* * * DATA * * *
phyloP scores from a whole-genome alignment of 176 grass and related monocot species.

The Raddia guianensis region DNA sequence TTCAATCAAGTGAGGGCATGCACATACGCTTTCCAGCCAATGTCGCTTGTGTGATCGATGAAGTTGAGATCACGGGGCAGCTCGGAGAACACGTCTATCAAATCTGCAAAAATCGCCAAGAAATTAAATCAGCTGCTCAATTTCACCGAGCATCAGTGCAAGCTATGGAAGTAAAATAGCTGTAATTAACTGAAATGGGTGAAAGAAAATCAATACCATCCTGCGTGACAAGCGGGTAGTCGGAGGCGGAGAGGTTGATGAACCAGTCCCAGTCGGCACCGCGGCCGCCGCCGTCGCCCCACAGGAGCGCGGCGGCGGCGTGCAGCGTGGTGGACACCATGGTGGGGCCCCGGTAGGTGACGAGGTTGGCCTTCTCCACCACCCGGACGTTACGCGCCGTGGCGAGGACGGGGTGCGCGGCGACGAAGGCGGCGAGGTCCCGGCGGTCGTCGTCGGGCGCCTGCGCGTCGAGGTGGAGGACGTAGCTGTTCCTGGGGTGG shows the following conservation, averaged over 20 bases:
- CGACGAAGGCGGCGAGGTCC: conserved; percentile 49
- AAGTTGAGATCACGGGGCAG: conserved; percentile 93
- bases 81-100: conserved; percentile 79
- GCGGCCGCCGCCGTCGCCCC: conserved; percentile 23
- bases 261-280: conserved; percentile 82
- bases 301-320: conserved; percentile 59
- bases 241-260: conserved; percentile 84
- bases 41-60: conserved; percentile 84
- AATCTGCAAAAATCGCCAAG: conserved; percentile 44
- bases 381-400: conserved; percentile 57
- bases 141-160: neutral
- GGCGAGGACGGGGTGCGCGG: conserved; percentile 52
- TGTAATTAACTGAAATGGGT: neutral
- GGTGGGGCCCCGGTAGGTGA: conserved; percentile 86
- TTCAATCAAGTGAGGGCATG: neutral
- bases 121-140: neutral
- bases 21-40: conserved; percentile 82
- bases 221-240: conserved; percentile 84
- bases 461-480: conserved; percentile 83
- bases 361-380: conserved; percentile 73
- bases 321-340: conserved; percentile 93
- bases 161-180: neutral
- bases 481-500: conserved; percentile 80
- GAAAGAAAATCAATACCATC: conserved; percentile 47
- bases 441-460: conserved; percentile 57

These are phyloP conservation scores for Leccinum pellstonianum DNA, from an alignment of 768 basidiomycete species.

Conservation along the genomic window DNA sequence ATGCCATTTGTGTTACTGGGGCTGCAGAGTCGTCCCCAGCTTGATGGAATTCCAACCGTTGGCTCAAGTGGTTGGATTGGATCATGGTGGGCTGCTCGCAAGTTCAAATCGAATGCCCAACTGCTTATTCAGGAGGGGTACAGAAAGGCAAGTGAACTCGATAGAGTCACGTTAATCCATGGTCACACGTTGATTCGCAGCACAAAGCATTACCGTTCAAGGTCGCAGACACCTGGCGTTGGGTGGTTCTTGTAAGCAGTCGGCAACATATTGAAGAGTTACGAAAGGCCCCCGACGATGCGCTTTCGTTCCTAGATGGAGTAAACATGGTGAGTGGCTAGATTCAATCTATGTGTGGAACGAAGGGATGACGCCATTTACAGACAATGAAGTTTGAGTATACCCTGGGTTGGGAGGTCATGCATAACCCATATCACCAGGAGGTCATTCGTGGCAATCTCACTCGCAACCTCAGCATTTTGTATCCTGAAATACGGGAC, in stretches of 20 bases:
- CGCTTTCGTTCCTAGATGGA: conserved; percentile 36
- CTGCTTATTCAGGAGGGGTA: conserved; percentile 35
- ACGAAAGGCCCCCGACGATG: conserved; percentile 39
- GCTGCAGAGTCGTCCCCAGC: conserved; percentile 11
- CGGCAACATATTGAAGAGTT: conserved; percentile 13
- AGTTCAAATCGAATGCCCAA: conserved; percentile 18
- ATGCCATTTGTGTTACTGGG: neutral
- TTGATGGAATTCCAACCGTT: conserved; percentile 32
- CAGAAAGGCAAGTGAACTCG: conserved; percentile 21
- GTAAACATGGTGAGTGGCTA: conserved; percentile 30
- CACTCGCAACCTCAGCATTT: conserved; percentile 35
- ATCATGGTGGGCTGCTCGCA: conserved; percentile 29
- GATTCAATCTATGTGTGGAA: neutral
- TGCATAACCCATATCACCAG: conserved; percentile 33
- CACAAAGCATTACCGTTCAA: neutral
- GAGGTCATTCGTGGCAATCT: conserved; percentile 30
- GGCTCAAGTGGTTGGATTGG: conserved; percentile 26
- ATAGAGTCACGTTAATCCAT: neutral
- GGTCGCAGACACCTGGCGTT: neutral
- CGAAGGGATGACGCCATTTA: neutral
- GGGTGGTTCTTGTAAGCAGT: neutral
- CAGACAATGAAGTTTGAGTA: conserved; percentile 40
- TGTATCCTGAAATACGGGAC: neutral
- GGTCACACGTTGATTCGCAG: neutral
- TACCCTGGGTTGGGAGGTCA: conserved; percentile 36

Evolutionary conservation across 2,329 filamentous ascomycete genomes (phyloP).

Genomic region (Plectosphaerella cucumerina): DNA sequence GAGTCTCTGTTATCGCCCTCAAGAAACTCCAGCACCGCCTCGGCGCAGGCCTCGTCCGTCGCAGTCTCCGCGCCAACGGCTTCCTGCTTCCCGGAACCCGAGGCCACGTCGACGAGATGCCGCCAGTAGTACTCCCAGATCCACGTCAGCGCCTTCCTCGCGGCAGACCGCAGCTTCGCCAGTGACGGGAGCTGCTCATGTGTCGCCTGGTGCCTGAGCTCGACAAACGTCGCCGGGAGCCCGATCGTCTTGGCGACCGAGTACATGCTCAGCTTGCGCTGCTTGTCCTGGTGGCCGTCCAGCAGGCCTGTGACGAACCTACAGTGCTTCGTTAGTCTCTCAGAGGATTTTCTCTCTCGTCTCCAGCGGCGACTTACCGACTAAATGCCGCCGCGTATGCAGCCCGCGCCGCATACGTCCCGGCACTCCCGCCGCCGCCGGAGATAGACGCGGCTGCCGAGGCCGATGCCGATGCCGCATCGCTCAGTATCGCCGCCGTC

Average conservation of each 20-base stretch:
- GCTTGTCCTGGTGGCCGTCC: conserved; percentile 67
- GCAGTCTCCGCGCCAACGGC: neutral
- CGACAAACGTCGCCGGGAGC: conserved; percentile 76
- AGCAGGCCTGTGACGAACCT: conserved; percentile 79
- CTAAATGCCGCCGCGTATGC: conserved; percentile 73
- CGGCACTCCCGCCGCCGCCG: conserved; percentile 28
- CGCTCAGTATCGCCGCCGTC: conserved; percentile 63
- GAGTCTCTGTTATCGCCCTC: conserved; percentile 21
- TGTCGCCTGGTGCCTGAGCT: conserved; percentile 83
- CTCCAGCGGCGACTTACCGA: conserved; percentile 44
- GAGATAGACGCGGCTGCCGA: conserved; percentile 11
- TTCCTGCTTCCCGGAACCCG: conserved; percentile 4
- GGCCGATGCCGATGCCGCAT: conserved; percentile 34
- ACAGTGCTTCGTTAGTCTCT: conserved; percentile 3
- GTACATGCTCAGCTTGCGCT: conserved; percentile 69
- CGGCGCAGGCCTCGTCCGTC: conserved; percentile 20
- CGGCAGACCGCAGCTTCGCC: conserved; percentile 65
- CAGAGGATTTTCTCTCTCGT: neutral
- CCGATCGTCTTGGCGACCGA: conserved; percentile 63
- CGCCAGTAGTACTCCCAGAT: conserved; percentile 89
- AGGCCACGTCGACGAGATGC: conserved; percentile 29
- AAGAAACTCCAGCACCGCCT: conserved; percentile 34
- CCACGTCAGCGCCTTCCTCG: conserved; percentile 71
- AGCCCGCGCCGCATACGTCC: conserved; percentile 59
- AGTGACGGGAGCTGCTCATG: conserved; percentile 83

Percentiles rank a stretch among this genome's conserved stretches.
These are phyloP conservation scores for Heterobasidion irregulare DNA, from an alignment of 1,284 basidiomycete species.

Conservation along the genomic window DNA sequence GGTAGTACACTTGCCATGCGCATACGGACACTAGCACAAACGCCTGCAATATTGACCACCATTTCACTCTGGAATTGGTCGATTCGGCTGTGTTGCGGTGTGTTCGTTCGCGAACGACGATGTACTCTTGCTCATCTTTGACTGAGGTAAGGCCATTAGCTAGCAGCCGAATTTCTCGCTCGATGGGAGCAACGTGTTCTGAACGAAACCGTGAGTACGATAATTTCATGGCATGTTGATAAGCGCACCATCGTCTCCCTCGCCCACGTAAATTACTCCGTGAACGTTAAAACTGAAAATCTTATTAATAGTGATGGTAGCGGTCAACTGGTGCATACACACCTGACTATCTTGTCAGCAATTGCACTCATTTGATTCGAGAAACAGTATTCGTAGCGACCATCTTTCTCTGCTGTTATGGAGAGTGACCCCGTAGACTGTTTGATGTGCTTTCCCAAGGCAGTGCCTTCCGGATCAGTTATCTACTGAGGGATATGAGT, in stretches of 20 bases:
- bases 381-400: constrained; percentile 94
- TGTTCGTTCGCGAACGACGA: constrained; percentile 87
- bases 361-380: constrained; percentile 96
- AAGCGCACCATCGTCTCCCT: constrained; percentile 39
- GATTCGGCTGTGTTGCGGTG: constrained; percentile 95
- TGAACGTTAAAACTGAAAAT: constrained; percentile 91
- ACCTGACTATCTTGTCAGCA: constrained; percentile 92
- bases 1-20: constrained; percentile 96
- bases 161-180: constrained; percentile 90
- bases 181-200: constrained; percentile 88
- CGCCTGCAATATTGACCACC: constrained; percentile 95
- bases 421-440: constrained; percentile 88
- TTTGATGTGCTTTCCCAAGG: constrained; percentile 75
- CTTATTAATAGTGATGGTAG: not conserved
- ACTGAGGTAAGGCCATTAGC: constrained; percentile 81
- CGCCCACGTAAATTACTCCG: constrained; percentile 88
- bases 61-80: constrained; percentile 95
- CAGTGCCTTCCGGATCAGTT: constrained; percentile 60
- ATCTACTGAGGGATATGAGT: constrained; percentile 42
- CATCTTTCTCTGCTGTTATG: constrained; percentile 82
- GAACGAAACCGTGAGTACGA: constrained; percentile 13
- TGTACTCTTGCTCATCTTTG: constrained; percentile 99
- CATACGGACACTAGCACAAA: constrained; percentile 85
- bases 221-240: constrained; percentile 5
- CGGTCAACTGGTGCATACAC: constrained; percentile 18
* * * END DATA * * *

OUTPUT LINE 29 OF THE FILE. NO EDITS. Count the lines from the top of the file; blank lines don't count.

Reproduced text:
Conservation along the genomic window DNA sequence ATGCCATTTGTGTTACTGGGGCTGCAGAGTCGTCCCCAGCTTGATGGAATTCCAACCGTTGGCTCAAGTGGTTGGATTGGATCATGGTGGGCTGCTCGCAAGTTCAAATCGAATGCCCAACTGCTTATTCAGGAGGGGTACAGAAAGGCAAGTGAACTCGATAGAGTCACGTTAATCCATGGTCACACGTTGATTCGCAGCACAAAGCATTACCGTTCAAGGTCGCAGACACCTGGCGTTGGGTGGTTCTTGTAAGCAGTCGGCAACATATTGAAGAGTTACGAAAGGCCCCCGACGATGCGCTTTCGTTCCTAGATGGAGTAAACATGGTGAGTGGCTAGATTCAATCTATGTGTGGAACGAAGGGATGACGCCATTTACAGACAATGAAGTTTGAGTATACCCTGGGTTGGGAGGTCATGCATAACCCATATCACCAGGAGGTCATTCGTGGCAATCTCACTCGCAACCTCAGCATTTTGTATCCTGAAATACGGGAC, in stretches of 20 bases: